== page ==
Physics Study Guide/Electricity
Electricity[edit | edit source]
The force resulting from two nearby charges is equal to k times charge one times charge two divided by the square of the distance between the charges.
The electric field created by a charge is equal to the force generated divided by the charge.
Electric field is equal to a constant, “k”, times the charge divided by the square of the distance between the charge and the point in question.
Electric potential energy is equal to a constant, “k” multiplied by the two charges and divided by the distance between the charges.
F: Force (N)
Electricity acts as if all matter were divided into four categories:
- Superconductors, which allow current to flow with no resistance. (However these have only been produced in relatively extreme laboratory conditions, such as at temperatures approaching absolute zero)
- Conductors, which allow electric current to flow with little resistance.
- Semiconductors, which allow some electric current to flow but with significant resistance.
- Insulators, which do not allow electric current to flow.
Charges are positive (+) or negative (-). Any two like charges repel each other, and opposite charges attract each other.
Electric fields[edit | edit source]
A charge in an electrical field feels a force. The charge is not a vector, but force is a vector, and so is the electric field. If a charge is positive, then force and the electric field point in the same direction. If the charge is negative, then the electric field and force vectors point in opposite directions.
A point charge in space causes an electric field. The field is stronger closer to the point and weaker farther away.
Electricity is made of subatomic particles called Electrons and so are Electric Fields and Magnetic Fields. One must also note that electrical fields come under the category of spherical fields as the inverse square law may be applied to the electrical field. This means that the electrical force, exhibited by the electrical field emitted by the subatomic electron charge (-), acting upon a body is inversely proportional to the distance between the center point of the electric field (subatomic electron) and the body on which the electric force is acting upon.
An electric circuit is composed of conducting wires (through which an electric current flows through), a key or switch which is utilized to open and close the circuit, components which transfer electrical energy to a form of energy required by the component and an electromotive source (such as a voltaic cell). A voltaic cell is an electromotive source in which are present two plates, zinc and copper, placed in dilute sulphuric acid. Whence the circuit is closed the zinc reacts with the sulphuric acid to produce zinc sulphate. The electromotive force which discharges the electrical energy in the electric current is considered to be originated on the surface of the zinc plate in the voltaic cell. However, depending upon the cell, closing the circuit gives rise to polarization, accumulation of hydrogen bubbles on the surface of the copper plate which seriously interferes with the movement of electricity and reduces the magnitude of the electromotive force. For this reason Leclanché cells are utilized. Consisting of similar characteristics as that of the voltaic cell however a Mage difference is present. Instead of the use of copper plates, a carbon plate is used. For this reason, magneze dioxide may be placed on the carbon to react to form a compound which whence in contact with hydrogen bubbles will turn the hydrogen into water, hence increasing the size of the electromotive force produced by the cell. The resistance encountered in conducting wires: Inversely proportional to the diameter of the conducting wire. Directly proportional to the length of the conducting wire. Varies with different substances. Varies with temperature of the conducting wire.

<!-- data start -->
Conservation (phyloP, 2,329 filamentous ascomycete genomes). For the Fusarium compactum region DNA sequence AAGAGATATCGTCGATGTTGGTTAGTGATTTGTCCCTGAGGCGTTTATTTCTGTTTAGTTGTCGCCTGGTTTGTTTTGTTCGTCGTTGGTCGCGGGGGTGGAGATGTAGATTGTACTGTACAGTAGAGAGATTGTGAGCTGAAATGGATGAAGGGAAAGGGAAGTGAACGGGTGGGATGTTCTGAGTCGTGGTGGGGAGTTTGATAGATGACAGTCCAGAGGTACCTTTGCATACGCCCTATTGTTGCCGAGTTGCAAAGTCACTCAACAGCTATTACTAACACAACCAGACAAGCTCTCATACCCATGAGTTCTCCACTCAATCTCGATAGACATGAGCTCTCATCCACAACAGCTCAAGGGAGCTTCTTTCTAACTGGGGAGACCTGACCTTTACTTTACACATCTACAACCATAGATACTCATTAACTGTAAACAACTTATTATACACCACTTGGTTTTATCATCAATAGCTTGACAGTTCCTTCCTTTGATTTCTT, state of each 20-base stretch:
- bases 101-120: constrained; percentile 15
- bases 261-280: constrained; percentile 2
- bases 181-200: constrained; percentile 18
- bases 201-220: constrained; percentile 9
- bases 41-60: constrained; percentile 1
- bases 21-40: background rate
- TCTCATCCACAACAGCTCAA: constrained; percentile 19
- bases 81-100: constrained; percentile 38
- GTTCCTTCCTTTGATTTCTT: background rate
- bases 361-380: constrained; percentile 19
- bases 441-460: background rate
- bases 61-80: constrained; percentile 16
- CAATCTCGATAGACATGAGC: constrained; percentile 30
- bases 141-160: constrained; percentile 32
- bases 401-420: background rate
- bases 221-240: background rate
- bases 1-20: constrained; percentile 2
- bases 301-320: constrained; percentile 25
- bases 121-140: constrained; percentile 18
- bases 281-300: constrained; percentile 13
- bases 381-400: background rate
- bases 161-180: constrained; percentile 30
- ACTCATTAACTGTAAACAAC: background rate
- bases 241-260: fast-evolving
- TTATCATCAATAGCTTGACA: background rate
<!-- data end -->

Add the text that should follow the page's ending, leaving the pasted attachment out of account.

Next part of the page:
In order to maintain a constant flow of an electric current a constant expenditure of chemical or mechanical energy is required. An electric current is accompanied by an electric field and a magnetic field. A device employed into determining the presence of an electric current is known as a galvanoscope. The conducting wire through which the electric current flows through is he led over and parallel to the galvanoscope the magnetoscope preset inside of the galvanoscope being deflected in the opposite direction to which the electric current flows in. So with the aid of a galvanoscope one may not only deduce the magnetic properties of an electric current, the exhibition of a magnetic field, but the direction in which the current flows through. An electromotive force may also be generators by a dynamo. A rotating magnet present inside of a helix. The magnetic properties of electric currents may be used to construct magnets. An electomagnet is commonly described as a mass of iron on which is placed a helix/solenoid through which flows an electric current. The magnetic field emitted by the electric current is increased if the solenoid is placed around a magnetic mass of iron or any other substance possessing magnetic properties, that is the magnetic field of the iron is added to that of the electic current producing a more powerful magnetic field. Conductors may be arranged in two variants. Series and parallel circuits. In series, the current passes through each conductor in turn, where Ohm's law changes to I = nE/(nr + R), where I is the current intensity, n is the number of cells arranged in series in the circuit, E is the electromotive force applied to the circuit, r is the internal resistance ( the resistance the current that is produced in the cell experiences whence passing from the zinc plate to the copper or carbon plate through the sulphuric acid ) and R is the external resistance.
- For a good introduction to Gauss' Law and Ampere's Law, check out this website